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The Ring of Iron

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    The Ring of Iron

    People often ask me a good question. If the 13th Century Mongol hordes were the best soldiers on the planet at the time, how did they fail to conquer Hindustan (India)...

    The answer is in fact more than just lack of numbers and sheer size of the Indian plains. It is actually down to a number of other factors.

    The arid dry climate and hot dusty plains of Pakistan and India were a serious problem for any invading force, especially a force like the Mongols who relied on speed and mobility of cavalry. In the Summer Months the region of Sindh and Punjab become a roasting oven, green vegetation for horses becomes spare and the general heat does not favour the Mongol armies. The Mongols conquered Kashmir easily and most of the Potowar plataue but failed to hold the rest of what is today Pakistan. Apart from large scale raids and destruction of towns the campaigns could not achieve much more.

    However the biggest obstacale to further Mongol incursions into Hindustan was the "Ring Of Iron".

    Construction began as early as 1223 by the legendary Ruler of the Delhi Sultanate Shams-Udin-Iltutmish. Iltutmish's vission for the future protection of his empire against the forces of Chingiz Khan hinged on the use of strong fortifications running across his empire from the mighty City of Lahore in the NorthWest to Kolkota in the East. He also consolidated his Wester frontier building along the Indus rivers Eastern bank. From the plains of Jhelum down past Multan and all the way to Hyderabad (Pakistan)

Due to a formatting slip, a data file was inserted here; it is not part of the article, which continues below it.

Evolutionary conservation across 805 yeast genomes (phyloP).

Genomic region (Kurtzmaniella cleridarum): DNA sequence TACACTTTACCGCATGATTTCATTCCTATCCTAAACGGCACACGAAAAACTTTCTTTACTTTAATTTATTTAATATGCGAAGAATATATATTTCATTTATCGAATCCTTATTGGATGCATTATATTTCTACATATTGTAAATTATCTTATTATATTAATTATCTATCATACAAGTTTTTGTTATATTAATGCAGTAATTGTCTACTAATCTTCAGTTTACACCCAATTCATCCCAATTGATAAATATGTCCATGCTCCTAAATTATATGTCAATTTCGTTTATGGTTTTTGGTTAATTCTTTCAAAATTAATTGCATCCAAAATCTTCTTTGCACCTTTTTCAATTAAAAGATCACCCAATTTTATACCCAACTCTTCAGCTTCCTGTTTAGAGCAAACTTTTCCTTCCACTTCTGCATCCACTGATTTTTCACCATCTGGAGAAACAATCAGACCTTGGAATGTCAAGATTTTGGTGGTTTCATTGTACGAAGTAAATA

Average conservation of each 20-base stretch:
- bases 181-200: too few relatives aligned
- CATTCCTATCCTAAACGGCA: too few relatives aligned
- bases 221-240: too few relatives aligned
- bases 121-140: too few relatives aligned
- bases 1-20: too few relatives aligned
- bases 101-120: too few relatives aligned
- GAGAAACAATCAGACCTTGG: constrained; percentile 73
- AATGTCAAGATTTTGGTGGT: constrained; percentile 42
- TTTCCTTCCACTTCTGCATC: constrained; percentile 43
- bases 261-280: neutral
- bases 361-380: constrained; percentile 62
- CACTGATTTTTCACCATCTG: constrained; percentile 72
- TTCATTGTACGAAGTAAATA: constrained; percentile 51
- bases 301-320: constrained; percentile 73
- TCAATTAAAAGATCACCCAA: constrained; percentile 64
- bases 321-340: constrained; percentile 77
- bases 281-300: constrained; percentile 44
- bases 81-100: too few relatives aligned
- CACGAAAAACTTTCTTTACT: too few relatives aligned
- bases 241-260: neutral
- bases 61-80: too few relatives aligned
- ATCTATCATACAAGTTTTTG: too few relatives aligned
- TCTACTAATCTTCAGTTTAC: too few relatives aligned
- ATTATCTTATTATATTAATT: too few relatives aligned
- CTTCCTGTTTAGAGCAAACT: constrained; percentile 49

These mighty fortifications were larger than anything ever seen before, the example below is just one type of defence that has survived but dates from about 80 years after Iltutmish, it was built by the Sultan Giyas Ud Din Tughlaq, whose tomb lies close by. It gives us an idea of how formidable the Delhi Sultanate fortifications could be. While most fortifications in Europe and the Middle East featured Square towers, these towers are rounded, conical shapes in nature, the bottom is super thick and it tapers towards the top. Designed to deflect the shots of powerful siege engines and to counter the ladders of an attacker. The fact these fortifications are double walled makes them even more of a challenge for an attacking force.

    This was state of the art construction and up to this point the Mongols had not faced anything like it. Even if the Mongols could construct larger siege engines or try and scale the walls they would need a lot of time... time which the forces of the Delhi Sultanate would never give them. The Delhi Sultanate could always summon vast resources and men to counter even the largest of invasions. When Chingiz Khan first appeared on the Indus it is said Iltutmish prepared an army of 80,000 to march to Lahore.

    In later times of the IL Khanate when the hordes under Hulegu made an attempt to take Multan again, they were faced by immense walls and could not take them in time for a large and powerful relief force came out to face them and drive them away.

    The other innovation that the Turkic Rulers of the Delhi Sultanate came up with in later times was the Iqta system. An Iqta was a fuedal estate and given as a land grant to warriors and adventurers willing to fight for the empire. It allowed permanent garrisons and troops to be stationed close to the border further securing the defences.

    It is my personal belief that Ranikot, said to be the largest fortress in the world and dubbed the "Great Wall of Sindh" is in fact from this same period perhaps to deter Mongol Invasions into the Sindh heartland.
    Everyone knows "Jaws" was Chuck Norris's Goldfish, but not many folk know that "Godzilla" was Faris Udeen's pet Iguana.

    #2
    Re: The Ring of Iron

    A detailed depiction of Tughlaqs Fortress taken
    Attached Files
    Everyone knows "Jaws" was Chuck Norris's Goldfish, but not many folk know that "Godzilla" was Faris Udeen's pet Iguana.

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